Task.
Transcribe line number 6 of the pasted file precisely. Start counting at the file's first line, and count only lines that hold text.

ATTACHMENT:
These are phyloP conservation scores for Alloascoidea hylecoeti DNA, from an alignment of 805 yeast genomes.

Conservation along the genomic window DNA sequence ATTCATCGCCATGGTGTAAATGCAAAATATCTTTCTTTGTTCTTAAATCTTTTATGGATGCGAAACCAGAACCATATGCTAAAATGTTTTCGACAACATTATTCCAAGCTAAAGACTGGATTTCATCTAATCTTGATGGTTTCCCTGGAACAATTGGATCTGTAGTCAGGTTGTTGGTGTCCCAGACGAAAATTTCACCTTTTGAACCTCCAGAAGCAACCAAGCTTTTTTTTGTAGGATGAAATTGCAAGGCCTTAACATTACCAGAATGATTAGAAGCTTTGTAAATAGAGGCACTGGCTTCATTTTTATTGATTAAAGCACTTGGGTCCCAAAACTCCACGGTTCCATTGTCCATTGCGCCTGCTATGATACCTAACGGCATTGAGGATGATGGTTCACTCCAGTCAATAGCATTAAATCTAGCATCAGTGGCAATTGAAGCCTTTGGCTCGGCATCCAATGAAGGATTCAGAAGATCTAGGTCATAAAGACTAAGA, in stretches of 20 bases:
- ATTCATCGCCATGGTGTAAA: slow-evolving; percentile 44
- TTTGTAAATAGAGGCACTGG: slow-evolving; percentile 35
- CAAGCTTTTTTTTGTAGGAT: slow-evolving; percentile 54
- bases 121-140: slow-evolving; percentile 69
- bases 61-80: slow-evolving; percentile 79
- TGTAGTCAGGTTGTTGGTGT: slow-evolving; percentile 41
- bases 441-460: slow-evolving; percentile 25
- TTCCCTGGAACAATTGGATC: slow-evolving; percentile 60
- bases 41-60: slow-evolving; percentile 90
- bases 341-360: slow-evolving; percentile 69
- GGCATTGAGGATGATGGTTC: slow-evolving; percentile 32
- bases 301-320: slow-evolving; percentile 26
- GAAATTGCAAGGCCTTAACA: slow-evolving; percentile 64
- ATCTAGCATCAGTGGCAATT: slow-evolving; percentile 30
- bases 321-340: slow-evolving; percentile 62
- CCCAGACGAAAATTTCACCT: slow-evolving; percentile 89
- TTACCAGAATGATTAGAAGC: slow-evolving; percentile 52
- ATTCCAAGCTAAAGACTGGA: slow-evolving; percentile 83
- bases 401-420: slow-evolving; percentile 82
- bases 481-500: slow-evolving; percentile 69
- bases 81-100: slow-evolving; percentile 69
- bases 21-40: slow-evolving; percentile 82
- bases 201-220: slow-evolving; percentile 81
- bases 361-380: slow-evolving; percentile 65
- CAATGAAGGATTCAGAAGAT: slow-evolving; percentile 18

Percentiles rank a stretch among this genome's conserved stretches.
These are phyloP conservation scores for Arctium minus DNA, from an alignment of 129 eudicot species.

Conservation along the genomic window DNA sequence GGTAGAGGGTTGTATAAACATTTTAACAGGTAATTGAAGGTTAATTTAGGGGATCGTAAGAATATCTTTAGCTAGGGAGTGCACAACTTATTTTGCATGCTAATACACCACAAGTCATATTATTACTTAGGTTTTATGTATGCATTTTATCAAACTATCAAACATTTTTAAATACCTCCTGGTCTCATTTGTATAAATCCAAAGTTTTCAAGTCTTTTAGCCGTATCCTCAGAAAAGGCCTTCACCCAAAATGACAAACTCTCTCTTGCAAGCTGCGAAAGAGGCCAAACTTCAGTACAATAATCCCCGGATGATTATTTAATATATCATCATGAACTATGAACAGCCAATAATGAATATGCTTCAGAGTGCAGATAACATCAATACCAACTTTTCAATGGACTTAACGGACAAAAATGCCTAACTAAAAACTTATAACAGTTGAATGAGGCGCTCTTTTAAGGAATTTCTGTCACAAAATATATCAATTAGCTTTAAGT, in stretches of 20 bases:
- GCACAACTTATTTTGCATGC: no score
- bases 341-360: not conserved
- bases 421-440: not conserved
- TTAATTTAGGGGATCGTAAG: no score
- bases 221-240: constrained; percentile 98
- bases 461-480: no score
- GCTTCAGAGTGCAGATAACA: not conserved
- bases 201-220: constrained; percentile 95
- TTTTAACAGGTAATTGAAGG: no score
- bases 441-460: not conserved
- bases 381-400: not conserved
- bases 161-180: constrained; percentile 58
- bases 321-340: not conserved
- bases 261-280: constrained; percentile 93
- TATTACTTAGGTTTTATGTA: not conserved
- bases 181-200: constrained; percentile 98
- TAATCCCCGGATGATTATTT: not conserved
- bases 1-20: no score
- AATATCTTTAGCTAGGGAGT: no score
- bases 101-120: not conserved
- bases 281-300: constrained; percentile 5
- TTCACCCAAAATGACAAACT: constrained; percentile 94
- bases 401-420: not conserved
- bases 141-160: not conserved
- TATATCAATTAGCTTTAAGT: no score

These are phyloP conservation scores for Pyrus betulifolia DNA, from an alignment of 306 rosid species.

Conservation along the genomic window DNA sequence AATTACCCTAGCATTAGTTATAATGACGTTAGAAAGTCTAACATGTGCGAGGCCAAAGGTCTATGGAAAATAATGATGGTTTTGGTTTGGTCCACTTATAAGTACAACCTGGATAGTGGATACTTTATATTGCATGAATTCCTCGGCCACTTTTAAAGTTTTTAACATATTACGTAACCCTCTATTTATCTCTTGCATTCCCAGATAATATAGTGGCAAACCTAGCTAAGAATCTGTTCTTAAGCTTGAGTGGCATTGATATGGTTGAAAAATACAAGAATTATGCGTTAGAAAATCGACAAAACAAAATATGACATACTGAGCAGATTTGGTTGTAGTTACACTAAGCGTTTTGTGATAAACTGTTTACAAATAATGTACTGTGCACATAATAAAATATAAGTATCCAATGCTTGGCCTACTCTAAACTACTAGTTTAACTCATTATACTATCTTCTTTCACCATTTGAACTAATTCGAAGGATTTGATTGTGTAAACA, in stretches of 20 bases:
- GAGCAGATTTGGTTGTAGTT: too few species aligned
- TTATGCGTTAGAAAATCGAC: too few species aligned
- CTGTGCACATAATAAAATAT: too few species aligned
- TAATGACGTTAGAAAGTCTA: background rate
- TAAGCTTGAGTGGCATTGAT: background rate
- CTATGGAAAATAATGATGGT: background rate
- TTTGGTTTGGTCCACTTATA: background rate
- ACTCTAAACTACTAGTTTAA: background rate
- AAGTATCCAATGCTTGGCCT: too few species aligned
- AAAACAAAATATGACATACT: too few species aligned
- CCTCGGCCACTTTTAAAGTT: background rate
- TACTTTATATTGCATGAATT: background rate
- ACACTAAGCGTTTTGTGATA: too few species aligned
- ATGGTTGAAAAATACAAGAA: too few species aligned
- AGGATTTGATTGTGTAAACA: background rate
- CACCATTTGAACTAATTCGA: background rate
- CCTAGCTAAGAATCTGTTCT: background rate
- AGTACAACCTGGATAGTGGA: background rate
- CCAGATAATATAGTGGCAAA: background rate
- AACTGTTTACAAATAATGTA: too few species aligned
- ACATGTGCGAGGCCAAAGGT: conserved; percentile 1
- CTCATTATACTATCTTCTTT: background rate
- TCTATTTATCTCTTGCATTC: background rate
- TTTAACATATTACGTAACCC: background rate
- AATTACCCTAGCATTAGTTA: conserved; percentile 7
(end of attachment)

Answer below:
- bases 121-140: slow-evolving; percentile 69